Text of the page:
God is weak — or, should I say, Muslims worry about Allah’s strength

Longtime readers know that one of my favorite book series is C.S. Lewis’ Narnia series. In the Narnia series, my favorite book has come to be The Last Battle — which is the Biblical end of the world, Narnia style. Within that book, my favorite scenes take place after the Apocalypse, when the saved are in the Narnia version of Heaven.

When the heroes and heroines of past books arrive in their Heaven, they find there a Calormene. Caloremenes are Narnian’s arch enemies (and, interesting, given that the book was written in the 1950s, are clearly modeled on Muslims out of the Arabian nights). They reject Aslan (the Jesus figure) and instead worship Tash, an evil figure who is clearly meant to be the equivalent of Satan.

The Calormene’s presence in Heaven is, therefore, unexpected. It turns out, however, that the Calormene is an exceptionally honorable character who believes in Tash because he was raised to, but whose values are clearly in line with Aslan’s. Accordingly, when he arrives in Heaven, Aslan welcomes him, assuring him that all of his good acts by-passed Tash and were accorded directly to Aslan — hence his place in Heaven.

Lewis’ point, of course, is that God focuses on man’s acts and is readily able to separate the wheat from the chaff. True religions encourage good behavior, but it is up to God in the afterlife to determine whether any individual actually “got it right” in terms of moral choices. God also has sufficient self-assurance to accept that some might not appear to accord him the proper respect on earth, because God looks at deep acts and beliefs, not superficial behaviors.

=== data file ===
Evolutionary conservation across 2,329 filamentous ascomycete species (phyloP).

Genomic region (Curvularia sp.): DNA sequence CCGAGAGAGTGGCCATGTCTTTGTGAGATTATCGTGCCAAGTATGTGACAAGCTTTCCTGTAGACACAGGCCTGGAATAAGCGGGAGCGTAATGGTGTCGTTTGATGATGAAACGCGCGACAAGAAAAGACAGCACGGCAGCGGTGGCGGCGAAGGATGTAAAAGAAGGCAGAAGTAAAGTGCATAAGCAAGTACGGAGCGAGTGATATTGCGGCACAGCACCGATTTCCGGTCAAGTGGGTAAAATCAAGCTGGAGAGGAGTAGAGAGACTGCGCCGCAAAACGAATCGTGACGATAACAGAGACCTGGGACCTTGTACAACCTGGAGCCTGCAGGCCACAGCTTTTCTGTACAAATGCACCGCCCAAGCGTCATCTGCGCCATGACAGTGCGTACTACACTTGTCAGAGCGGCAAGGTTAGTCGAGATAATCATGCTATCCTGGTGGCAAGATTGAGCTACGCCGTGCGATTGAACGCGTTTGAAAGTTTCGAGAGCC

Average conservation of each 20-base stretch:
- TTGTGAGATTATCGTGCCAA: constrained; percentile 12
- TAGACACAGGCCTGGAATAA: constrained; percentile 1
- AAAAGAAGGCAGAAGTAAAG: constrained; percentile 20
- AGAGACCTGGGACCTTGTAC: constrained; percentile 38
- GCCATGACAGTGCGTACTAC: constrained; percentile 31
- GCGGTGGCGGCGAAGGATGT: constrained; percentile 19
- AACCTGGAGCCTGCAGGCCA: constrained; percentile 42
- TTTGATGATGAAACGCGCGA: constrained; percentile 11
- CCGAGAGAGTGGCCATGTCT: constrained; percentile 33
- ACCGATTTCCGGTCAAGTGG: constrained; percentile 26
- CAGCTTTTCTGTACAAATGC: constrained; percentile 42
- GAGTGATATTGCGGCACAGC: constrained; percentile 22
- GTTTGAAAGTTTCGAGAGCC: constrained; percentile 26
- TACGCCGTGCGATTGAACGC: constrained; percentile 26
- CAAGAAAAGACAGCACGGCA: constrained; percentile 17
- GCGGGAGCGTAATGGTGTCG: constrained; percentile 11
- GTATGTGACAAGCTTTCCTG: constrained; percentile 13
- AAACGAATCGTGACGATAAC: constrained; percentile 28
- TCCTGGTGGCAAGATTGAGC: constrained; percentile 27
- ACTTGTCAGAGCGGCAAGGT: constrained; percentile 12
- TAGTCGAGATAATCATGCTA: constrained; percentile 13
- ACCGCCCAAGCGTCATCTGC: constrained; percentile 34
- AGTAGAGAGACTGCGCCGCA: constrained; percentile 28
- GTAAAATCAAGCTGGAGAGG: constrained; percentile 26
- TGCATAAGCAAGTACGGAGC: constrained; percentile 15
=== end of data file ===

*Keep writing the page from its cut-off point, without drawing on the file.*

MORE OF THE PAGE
This is a long warm up for a story out of Saudi Arabia, in which the Saudi religious courts have once again taken it upon themselves, in the most brutal fashion, to do the sorting on God’s behalf (h/t LGF):

A Saudi Arabian court on Thursday ratified the conviction of Turkish barber Sabri Bogday, who was sentenced to beheading in Saudi Arabia on charges of “cursing the name of God.”

Bogday has been in jail for 13 months in Saudi Arabia after a quarrel with a neighbor near his barber shop. Bogday was accused of cursing the name of God.

Every time I read articles such as this one, I can’t help but think that Muslims hold their God in very low esteem. If there is an Allah, I don’t intend this to be an insult of what Allah actually is. Instead, I’m just looking at human activities relative to their belief in Allah’s existence.

Amongst serious Islamists, while they pay lip service to Allah’s overwhelming power and beneficence, their behavior speaks of a divine being that has a very low insult threshold (they treat Allah as very insecure), and who demands that man enact the most heinous punishments on other men in this life (imply that, in their eyes, Allah is pretty powerless in the next life, since he must rely on man to do the sorting in this one). This kind of radical Islamic behavior really seems inconsistent with an omniscient, powerful God. Instead, Islamists, by their acts, paint Allah as a hypersensitive, low-intellect wimp — which must be, I think, the most heinous act of disrespect it’s possible to render unto God.